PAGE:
In Memory

Charles McChesney Kober - Class Of 1941

Charles McChesney Kober

Charles M Kober - he was an architect who sailed. He was a sailor who planned mammoth commercial projects such as Los Angeles' Vermont-Wilshire subway station. In 1984, he melded the vocation with the avocation to help guide the yachting events for the Los Angeles Olympic Games. Charles McChesney "Chuck" Kober, who raced or coached in yachting regattas at five Olympics, died October 22 at a Bangor, Maine, marina called Journey's End. His family said he was preparing for a cruise aboard his J-40, the Shibui. He was 78.

No question Kober was a highly successful architect. But just as certainly, while his mind may have been on planning the 1.3-million-square-foot Dearbrook Mall in Houston or the gigantic retail complex on Baltimore's Inner Harbor, his heart lay on the sea. Kober, no stranger to Olympic events, became involved with the Los Angeles plans in 1980 when he was asked to suggest a place for the yacht races. The waters off Long Beach where he so often sailed, he said instinctively, rating them "very good but unlike any others . . . with a wave and chop character which takes a little bit of extra skill and makes for good competition." With the site approved, the International Olympic Committee delegated running of the yacht competition to the Europe-based International Yacht Racing Union (now the International Sailing Federation), which handed off the assignment to the U.S. Yacht Racing Union (now U.S. Sailing). Kober was its president. That gave Kober the responsibility for staging the lengthy U.S. trials--a two-month event he considered unwieldy. But he pulled that off flawlessly, served on three Olympic planning committees, chaired the opening ceremonies for the yachting events in Long Beach and helped Olympics yachting commissioner Ted Hinshaw organize the actual competition.

Kober was born to the role. A native of Grand Rapids, Michigan, he grew up in Portland, Oregon, and San Marino, where as a boy he helped his father build a Snipe in their garage. He could sail before he could drive, and progressively raced Snipes, Penguins, International 14s, Dragons and Cal 40s. He competed in the Trans-Pacific Yacht Race and was a member of the U.S. Olympic yachting teams in 1960, 1964 and 1972. He managed and coached the American team in the 1968 and 1980 Olympics. Kober also managed the U.S. team for the Pan American Games in 1979 in Caracas, Venezuela, where drugs became a major issue. But he was certain drugs would never become a problem in the yachting events planned in Los Angeles. "We [the sailors at Caracas] weren't tested . . . but I saw no evidence of" drug use, he told The Times in 1984 before the Los Angeles Games. "Since I've been involved in the Olympics . . . drug use [in yachting] has been nonexistent."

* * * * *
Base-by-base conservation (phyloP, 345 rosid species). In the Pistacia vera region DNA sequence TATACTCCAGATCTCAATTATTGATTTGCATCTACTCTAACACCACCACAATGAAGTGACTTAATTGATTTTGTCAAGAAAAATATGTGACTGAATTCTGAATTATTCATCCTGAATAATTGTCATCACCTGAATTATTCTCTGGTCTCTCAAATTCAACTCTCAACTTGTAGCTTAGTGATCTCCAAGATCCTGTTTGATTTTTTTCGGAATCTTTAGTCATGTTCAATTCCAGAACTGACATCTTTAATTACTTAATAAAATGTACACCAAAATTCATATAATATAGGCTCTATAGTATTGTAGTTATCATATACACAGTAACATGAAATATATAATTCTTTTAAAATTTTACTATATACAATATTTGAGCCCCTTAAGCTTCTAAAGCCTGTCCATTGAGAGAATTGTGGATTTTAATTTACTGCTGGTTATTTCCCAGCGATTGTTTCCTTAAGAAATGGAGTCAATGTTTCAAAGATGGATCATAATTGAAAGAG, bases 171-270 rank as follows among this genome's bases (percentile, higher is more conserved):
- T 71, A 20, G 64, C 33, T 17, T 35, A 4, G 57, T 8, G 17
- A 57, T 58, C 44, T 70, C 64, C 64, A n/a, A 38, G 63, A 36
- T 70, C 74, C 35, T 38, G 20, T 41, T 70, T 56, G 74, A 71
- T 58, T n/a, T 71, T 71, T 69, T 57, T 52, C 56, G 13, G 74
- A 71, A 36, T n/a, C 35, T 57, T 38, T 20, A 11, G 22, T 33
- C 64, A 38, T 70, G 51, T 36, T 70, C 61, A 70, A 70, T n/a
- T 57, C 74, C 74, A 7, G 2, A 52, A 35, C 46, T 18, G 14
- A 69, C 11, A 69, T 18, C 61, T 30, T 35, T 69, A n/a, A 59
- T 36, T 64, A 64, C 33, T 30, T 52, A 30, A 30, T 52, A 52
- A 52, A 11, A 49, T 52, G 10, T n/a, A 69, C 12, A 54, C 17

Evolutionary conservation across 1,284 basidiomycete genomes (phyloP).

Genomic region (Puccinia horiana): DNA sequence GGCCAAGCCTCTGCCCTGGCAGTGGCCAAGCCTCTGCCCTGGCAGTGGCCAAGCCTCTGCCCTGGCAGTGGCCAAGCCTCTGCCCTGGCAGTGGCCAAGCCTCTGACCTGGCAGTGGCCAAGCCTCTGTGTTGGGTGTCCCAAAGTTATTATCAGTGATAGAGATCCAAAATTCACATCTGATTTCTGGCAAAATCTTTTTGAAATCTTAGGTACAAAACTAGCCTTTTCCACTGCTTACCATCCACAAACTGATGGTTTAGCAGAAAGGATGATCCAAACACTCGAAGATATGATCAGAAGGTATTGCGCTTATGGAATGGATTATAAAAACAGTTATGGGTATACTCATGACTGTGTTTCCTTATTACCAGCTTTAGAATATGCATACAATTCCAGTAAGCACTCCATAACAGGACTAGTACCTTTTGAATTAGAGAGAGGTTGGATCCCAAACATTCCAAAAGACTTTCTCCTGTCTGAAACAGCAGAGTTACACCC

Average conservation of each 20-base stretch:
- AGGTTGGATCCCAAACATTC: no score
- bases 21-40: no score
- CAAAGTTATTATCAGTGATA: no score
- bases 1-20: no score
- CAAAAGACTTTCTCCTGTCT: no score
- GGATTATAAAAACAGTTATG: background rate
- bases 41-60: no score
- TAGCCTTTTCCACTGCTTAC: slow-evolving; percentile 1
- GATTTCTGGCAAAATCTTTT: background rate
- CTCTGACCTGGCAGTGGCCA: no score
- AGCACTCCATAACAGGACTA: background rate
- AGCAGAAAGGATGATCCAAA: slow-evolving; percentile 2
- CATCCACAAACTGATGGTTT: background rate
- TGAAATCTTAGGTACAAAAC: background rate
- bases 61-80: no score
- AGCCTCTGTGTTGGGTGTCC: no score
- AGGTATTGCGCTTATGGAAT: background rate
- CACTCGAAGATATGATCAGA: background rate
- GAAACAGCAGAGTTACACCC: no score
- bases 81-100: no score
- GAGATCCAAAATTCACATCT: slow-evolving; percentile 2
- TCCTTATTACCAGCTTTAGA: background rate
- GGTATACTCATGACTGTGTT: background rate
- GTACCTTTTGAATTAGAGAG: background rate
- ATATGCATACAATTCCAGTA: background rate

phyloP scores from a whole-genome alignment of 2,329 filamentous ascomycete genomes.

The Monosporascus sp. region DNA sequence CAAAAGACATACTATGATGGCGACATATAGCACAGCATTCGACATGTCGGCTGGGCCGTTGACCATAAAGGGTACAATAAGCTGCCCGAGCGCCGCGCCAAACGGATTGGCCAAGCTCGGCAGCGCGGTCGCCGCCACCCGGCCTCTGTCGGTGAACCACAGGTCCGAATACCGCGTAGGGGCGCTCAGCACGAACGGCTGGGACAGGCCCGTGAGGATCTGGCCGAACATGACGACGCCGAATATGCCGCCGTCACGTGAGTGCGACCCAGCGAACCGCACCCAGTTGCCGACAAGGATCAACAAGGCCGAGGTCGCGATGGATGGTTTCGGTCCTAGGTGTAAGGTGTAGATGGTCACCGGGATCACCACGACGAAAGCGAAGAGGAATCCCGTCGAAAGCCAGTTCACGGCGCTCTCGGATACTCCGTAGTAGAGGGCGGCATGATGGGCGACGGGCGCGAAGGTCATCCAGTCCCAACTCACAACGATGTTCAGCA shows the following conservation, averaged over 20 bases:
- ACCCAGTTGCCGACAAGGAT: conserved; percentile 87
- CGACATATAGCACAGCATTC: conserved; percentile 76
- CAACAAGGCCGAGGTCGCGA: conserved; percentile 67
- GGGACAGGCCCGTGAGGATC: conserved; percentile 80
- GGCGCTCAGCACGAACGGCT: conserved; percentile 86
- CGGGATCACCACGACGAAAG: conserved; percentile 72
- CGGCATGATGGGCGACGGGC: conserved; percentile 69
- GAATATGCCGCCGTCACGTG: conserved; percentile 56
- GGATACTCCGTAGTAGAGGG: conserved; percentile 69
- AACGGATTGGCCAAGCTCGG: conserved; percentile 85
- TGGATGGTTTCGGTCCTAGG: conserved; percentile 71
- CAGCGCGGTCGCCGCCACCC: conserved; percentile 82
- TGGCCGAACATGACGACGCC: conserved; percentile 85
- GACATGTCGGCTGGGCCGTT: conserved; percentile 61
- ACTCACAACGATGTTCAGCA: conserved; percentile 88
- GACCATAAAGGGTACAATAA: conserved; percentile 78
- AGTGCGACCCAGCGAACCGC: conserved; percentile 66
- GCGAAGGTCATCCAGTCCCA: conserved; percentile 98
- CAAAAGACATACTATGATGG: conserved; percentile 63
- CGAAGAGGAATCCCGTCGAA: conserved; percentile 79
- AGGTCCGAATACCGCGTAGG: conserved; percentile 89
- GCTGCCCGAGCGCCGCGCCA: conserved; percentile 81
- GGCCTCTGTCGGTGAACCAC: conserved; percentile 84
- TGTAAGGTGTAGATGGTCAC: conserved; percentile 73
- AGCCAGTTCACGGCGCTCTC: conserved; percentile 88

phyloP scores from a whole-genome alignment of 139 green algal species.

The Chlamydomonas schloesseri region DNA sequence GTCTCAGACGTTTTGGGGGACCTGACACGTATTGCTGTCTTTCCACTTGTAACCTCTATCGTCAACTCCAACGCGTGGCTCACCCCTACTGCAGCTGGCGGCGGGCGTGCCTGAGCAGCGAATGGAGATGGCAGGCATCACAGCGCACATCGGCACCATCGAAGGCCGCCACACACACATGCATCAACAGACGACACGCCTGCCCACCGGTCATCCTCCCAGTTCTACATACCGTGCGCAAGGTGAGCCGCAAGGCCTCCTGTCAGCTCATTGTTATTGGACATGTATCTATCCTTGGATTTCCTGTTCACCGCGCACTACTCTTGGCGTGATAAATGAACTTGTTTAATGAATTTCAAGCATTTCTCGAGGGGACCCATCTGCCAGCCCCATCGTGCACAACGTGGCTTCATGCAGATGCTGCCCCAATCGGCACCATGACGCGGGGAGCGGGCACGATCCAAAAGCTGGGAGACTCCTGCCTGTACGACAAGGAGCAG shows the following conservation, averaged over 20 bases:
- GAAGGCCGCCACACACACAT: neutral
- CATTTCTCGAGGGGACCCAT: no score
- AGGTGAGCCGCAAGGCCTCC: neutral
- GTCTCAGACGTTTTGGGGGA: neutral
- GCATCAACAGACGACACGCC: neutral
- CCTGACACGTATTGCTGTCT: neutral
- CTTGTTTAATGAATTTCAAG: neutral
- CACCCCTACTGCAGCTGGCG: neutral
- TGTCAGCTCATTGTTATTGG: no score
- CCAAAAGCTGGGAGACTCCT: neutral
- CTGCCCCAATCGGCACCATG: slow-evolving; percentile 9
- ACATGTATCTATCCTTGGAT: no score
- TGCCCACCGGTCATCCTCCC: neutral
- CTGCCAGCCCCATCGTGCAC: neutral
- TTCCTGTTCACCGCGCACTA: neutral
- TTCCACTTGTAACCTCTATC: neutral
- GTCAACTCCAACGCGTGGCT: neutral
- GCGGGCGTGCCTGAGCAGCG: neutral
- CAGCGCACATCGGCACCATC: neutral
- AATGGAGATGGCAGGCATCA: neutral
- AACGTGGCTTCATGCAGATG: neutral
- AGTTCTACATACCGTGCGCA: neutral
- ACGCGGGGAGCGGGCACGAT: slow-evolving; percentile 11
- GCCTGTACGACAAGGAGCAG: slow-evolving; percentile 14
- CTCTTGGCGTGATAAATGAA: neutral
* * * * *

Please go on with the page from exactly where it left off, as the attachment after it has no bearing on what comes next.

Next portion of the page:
Kober, who introduced and coached many young people in sailing, was a founder, president and director of the Pacific Coast Sailing Foundation, which administers the United States Sailing Center in Long Beach. In 1990, he earned the Nathanael G. Herreshoff Trophy, U.S. sailing's highest honor, in recognition of his work as a volunteer leader as well as competitor. In his retirement, Kober continued to race his Etchells-22 off Alamitos Bay, where he once served as commodore of the yacht club, and to cruise the East Coast aboard the Shibui.

As for his landlubber days, Kober earned an economics degree at Stanford and then studied architecture at USC. Operating under Charles Kober Associates and other names as he acquired liaisons with various partners and companies, Kober combined his economics background and his creativity to design regional shopping centers, high-rise office complexes and residential developments. "The architect-businessman must involve himself not only in managing and financing his own operation," Kober told The Times' real estate editor in 1970, "but he must be able to thoroughly understand the economics of the project and the legal documents, leases, restrictions and everything else connected with it." As chairman, Kober gradually concentrated more and more on financial management, marketing and client relations than on designing specific structures.

Asked what an Olympic visitor might expect to see in Los Angeles in 1984, the architect said: "An architectural hodgepodge. A hodgepodge it is, but that's part of its charm. It's part of a city that has spread out to extreme outer limits, that grew out and is now growing back in, filling in the gaps as part of its maturing process. . . . I see Los Angeles as a city that's going from adolescence to maturity architecturally, economically and culturally."

Kober is survived by his wife, Adra Merrill Kober (SPHS '41); one daughter, Bonnie Kober Peterson; one son, Booey Kober; and four grandsons.

Los Angeles Times, November 4, 2001